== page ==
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CHAPTER 5

Allocation and Depreciation of


Differences between Cost and Book Value
BRIEF OUTLINE

5.1 Allocation – Acquisition date 5.7 Partial Equity – Combined Income/Retained Earnings
5.2 Bargain Purchase 5.8 Complete Equity - Workpaper
5.3 Impact of Goodwill 5.9 Complete Equity – Combined Income/Retained Earnings
5.4 Allocation – Subsequent to Acquisition 5.10 Additional Considerations
5.5 Cost – Combined Income/Retained Earnings 5.11 Push Down Accounting
5.6 Partial Equity - Workpaper

INTRODUCTION

With the new rulings concerning goodwill, companies are coming to grips with a different
method of accounting for any differences found between the book value, fair value, and
cost of an acquisition. In previous chapters, we’ve assumed that any difference between
cost and book value was attributable to land – that’s an easy solution to what can become a
very complex problem. The premium paid by P for its interest in S can be connected to
several things – S’s assets and liabilities are undervalued; S has the potential of excess
future earnings; P really wants to own S. In this chapter we’ll look at the real allocation of
the difference between cost and book value.

5.1 Allocation of Difference Between Cost and Book Value to Assets and Liabilities of
Subsidiary: Acquisition Date
A Asset and liability values must be adjusted for any difference between the book
value of S’s assets and the price paid for S
B Wholly owned subsidiary
B.1Determine the difference between cost and book value
2. If there is an excess of cost over the fair values of the net asses, the “extra”
becomes goodwill.
3. If there is an excess of fair value over cost – a bargain purchase – the
“extra” must be deducted from the restated values of the noncurrent assets
5.2 Bargain Purchase
A. In a bargain purchase, the acquiring company pays less than fair value for the
net
assets of the selling company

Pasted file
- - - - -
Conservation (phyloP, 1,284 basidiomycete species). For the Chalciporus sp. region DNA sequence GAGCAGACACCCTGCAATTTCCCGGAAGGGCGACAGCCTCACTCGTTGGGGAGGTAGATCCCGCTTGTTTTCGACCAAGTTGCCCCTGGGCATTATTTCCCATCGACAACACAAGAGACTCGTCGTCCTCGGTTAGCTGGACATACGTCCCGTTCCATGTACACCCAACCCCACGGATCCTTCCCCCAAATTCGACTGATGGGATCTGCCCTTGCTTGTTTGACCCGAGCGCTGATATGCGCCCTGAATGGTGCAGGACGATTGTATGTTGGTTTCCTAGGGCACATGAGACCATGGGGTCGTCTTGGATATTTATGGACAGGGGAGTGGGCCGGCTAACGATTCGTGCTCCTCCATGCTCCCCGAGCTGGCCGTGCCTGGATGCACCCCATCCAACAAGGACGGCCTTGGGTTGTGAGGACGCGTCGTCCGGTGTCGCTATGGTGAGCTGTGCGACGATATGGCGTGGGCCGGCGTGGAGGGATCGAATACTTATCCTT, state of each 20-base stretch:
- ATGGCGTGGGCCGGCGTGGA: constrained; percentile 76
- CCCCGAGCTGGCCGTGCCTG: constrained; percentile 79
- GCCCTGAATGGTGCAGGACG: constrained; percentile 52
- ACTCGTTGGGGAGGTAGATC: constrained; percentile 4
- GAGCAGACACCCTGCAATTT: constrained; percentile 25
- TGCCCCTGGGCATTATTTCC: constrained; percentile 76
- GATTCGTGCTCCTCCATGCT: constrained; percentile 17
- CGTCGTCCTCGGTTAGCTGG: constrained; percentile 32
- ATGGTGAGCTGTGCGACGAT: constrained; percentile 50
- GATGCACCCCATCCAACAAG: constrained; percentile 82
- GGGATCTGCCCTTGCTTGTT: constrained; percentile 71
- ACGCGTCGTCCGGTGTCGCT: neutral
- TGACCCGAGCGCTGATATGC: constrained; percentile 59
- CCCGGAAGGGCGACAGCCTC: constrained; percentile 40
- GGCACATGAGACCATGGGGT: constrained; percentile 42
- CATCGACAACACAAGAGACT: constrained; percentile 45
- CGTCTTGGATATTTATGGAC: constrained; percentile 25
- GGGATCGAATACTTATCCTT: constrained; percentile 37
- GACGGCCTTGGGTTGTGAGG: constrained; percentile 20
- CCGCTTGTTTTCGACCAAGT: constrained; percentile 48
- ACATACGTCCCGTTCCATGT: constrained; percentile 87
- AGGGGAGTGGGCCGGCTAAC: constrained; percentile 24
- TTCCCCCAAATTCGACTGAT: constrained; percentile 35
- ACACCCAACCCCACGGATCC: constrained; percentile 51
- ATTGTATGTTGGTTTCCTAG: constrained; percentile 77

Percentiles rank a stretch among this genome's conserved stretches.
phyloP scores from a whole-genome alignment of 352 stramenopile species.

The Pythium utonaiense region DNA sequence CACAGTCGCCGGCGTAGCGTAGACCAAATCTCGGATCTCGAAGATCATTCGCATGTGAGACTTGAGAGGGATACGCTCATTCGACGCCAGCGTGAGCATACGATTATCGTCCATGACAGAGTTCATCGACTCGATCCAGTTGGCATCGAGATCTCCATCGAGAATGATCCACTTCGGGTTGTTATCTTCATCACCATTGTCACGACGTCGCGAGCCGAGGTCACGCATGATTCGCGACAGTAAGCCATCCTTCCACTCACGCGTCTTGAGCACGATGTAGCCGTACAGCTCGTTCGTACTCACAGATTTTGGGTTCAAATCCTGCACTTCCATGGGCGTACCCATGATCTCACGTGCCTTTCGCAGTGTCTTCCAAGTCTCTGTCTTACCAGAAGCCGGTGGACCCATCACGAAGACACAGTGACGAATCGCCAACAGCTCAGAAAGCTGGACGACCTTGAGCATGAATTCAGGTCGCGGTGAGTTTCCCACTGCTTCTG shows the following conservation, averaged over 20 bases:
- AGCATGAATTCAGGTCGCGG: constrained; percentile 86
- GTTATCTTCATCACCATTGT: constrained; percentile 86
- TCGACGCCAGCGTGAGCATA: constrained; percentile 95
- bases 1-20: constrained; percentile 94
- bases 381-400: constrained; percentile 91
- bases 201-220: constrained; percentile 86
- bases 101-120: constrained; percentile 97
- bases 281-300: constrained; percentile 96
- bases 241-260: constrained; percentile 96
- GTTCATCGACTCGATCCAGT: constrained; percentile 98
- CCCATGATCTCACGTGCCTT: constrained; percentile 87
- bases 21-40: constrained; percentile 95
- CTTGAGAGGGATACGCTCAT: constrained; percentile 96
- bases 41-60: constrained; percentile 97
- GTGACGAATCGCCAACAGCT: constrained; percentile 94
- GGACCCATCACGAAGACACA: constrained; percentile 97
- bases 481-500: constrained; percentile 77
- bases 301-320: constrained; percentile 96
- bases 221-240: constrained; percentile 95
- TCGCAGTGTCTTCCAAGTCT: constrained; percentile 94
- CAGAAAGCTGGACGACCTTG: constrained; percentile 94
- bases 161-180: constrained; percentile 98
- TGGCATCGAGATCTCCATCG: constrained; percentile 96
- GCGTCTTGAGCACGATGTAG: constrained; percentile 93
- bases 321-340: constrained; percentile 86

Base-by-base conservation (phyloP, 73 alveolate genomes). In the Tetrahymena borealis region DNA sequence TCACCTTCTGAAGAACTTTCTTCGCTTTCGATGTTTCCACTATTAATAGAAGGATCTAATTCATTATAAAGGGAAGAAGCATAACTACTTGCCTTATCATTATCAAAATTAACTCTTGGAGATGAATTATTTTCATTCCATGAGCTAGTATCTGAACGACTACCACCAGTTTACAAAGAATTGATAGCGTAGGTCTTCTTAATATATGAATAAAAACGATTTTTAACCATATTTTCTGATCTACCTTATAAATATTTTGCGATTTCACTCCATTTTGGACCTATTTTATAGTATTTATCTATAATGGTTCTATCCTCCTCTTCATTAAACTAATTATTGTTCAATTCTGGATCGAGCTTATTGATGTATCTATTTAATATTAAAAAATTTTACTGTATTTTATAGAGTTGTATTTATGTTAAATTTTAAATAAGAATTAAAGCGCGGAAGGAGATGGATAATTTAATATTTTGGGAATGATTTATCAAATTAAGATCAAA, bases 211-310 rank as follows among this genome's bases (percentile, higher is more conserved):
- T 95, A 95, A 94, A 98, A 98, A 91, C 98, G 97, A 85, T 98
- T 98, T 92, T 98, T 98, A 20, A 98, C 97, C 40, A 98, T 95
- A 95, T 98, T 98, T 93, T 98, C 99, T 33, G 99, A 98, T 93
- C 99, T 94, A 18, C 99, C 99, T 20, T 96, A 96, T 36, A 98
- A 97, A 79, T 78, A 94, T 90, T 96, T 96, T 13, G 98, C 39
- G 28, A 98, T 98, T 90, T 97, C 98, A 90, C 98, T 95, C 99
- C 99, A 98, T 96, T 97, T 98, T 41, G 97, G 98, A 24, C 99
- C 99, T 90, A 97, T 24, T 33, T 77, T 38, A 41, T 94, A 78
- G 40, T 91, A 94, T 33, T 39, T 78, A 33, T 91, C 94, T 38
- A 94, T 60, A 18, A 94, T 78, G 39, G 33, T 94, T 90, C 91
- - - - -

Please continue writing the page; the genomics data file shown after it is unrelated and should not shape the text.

1. The purchase can be where there is an excess of cost over book value, but
then
an excess of fair value over cost
2. A potential opportunity would be where there is an excess of book value
over
cost, then an excess of fair value over book value

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B. General rules
1. Current assets, long-term investments in marketable securities, assets to be
disposed of, and prepaid pension plans are recorded at fair market value.
2. Any previously recorded goodwill is eliminated
3. Long-lived assets (including in-process research and development) are
decreased for their proportionate fair value
4. If the long-lived assets are reduced to zero, an extraordinary gain is
recorded
5.3 Impact of Goodwill
A. With more purchases being recorded, there has been much discussion of the
impact
of goodwill on financial statements long-term
1. Goodwill amortization will decrease income, while having no real effect on
operations
2. The old rules encouraged companies to avoid recording and amortizing
goodwill
a. Take one large expense as research and development in process in the
acquisition
b. This caused large losses in one year, but did not negatively affect the
income statement over the life of the goodwill.
B. Case 1 – acquisition cost in excess of fair value of identifiable net assets of a
wholly-owned subsidiary
1. The calculation process to determine goodwill:
Cost of investment (purchase price) $100,000
Book value of equity acquired 50,000
Difference between cost and book value $ 50,000
Adjust identifiable assets to fair value
inventory, plant and equipment,
intangibles other than goodwill
Land & Equipment from below 40,000
Excess of cost over fair value $ 10,000
Allocate to goodwill 10,000
Balance -0-

Asset Fair Value Book Value Difference


Land 50,000 20,000 30,000
Equipment 40,000 30,000 10,000
40,000

2. The entries to eliminate the investment:

To eliminate P’s investment in S


Capital Stock – S (100%) 30,000
Retained Earnings – S (100%) 20,000
Difference between cost and book value 50,000
Investment in S 100,000

2
To allocate difference between cost and book value
Various assets (inventory, land, equipment, etc) 40,000
Goodwill 10,000
Difference between cost and book value 50,000
B. Case 2 – adjustment with less than wholly-owned subsidiaries
1. This problem is more complex, as the rule requires that the assets acquired
can be recorded at P’s share of their fair values, not the entire fair value.
2. A simple illustration, using the same amounts as above:

Cost of investment (purchase price) – 80%


ownership $ 80,000
Book value of equity acquired 40,000
Difference between cost and book value $ 40,000
Adjust identifiable assets to fair value
inventory, plant and equipment,
intangibles other than goodwill
Total fair value $50,000 x P’s share (80%) 32,000
Excess of cost over fair value $ 8,000
Allocate to goodwill 8,000
Balance -0-

3. The entries to eliminate the investment account:

To eliminate P’s investment in S


Capital Stock – S (80% x 30,000) 24,000
Retained Earnings – S (80% x 20,000) 16,000
Difference between cost and book value 40,000
Investment in S 80,000